When making it, however, I can’t help but see it as a bunch of separate parts. When you make an area, you start with a blank page.
Then you go and put some green down.
Add a road. Some buildings.
Connect it to other areas…and BAM! It’s something real.
It takes some finesse to actually put it together to make it feel real. Sometimes, walking from one area to another is odd and unnatural. But oftentimes, it’s accepted.
As a creator, it feels odd now, to think of how many things I think of as “real” or “real interactions”, aren’t even close to real at all. That girl with the brown hair and glasses standing over by the tree…she’s actually just an event made to stand there at that specific place when some other thing happens. There’s no such thing as object permanence. When you leave the screen, she actually ceases to exist.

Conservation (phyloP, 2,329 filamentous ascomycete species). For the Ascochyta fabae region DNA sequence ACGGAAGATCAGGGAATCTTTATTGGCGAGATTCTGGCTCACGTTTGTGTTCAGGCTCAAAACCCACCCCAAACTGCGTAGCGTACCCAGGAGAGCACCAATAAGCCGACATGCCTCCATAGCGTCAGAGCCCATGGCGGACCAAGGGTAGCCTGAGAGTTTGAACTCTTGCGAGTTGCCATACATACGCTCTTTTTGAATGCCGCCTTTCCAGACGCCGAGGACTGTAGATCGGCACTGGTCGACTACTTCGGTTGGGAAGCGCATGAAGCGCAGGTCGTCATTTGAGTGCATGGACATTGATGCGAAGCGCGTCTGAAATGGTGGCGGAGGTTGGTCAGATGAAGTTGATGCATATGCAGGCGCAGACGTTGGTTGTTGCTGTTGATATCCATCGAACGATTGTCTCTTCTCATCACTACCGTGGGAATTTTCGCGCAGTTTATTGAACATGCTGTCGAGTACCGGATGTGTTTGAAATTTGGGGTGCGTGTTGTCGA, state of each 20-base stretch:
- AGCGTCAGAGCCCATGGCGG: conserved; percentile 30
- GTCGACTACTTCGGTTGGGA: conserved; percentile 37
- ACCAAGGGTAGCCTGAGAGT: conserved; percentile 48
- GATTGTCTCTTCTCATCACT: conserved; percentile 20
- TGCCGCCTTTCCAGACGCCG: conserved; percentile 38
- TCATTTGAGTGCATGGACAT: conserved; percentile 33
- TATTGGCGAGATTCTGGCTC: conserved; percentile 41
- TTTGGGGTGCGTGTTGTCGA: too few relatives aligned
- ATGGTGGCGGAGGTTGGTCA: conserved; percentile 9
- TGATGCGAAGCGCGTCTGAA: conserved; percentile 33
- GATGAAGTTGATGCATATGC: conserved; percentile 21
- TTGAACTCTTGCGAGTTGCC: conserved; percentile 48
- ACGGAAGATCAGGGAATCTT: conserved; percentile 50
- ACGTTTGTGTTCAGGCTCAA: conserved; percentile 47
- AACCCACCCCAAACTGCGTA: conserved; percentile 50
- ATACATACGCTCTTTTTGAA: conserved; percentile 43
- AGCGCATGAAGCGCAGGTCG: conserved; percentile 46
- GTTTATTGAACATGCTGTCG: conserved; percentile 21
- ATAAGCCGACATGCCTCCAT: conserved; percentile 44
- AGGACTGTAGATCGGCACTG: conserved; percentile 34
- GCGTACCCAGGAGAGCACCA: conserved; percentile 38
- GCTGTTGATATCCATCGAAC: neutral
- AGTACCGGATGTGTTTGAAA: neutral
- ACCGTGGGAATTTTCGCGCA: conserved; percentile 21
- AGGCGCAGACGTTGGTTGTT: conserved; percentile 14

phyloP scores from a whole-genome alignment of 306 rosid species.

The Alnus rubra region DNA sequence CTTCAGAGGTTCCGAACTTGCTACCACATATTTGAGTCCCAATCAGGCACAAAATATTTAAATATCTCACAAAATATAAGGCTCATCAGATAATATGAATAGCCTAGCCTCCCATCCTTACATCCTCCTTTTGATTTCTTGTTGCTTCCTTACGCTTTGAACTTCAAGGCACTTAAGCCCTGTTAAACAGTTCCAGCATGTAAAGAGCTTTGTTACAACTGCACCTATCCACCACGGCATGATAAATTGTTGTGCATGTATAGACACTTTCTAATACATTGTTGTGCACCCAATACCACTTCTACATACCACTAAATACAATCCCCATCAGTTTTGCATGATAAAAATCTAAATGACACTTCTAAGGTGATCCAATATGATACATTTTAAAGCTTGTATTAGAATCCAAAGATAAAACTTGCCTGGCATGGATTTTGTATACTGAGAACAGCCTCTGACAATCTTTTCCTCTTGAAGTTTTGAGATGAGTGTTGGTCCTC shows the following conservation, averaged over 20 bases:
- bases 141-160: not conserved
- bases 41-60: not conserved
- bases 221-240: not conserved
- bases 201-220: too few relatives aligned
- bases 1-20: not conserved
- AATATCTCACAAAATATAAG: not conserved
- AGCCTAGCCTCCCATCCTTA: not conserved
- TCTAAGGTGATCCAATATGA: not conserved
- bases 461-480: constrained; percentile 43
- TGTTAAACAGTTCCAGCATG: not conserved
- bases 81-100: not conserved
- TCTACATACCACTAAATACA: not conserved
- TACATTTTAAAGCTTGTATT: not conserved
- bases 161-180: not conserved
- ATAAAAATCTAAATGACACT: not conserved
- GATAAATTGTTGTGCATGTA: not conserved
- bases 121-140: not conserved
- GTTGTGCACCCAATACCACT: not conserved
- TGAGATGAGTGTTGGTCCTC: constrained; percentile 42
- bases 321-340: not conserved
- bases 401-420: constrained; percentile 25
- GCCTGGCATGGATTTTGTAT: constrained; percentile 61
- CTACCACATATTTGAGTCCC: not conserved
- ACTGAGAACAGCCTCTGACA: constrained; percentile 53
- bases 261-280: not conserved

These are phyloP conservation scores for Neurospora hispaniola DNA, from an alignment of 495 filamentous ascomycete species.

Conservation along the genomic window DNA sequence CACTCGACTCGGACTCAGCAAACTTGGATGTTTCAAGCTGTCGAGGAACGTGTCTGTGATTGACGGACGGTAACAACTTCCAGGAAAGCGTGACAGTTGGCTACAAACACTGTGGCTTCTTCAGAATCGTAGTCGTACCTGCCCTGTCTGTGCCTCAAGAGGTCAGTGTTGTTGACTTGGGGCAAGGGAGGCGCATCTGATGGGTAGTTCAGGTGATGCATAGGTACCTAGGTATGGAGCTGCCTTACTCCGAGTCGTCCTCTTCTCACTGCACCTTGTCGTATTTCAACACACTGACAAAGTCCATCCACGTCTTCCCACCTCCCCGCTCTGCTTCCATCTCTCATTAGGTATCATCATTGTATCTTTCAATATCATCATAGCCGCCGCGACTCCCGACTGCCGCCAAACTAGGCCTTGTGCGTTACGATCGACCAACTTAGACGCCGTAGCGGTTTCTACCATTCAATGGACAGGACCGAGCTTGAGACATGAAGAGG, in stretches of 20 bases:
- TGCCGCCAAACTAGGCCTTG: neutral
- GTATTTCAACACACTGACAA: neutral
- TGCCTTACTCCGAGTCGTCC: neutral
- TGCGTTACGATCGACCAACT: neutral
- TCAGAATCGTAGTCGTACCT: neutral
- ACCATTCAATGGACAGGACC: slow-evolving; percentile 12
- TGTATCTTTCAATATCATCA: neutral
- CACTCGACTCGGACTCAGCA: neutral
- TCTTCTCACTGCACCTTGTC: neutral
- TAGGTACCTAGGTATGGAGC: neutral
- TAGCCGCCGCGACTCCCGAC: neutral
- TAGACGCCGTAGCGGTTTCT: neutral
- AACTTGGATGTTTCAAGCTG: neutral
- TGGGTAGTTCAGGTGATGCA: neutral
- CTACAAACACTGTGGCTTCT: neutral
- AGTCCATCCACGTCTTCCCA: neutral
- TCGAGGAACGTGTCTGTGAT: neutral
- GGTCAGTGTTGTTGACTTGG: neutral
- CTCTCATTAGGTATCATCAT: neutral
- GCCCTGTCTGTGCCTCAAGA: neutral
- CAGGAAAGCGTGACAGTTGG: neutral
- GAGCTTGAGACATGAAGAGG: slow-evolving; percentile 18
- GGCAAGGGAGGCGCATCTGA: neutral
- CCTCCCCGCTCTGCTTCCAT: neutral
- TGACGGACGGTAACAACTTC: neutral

What you think of as a character in a video game is actually a hundred pieces of a character strewn about. Our own assembly of those pieces is what allows us to perceive them as a character.
Look at this!
Why are there so many copies of the same person! Couldn’t one have sufficed? What is the world coming to!
Thankfully, this doesn’t ruin games for me. When you begin to create something, the magic goes away. But with the loss of wonder comes a new sense of reverence: it’s amazing that someone could make all these seemingly disparate pieces into something that feels whole. That’s craft! Making a hundred separate pieces feel like a real, living person.
So the illusion is ruined. And I don’t mind it one bit.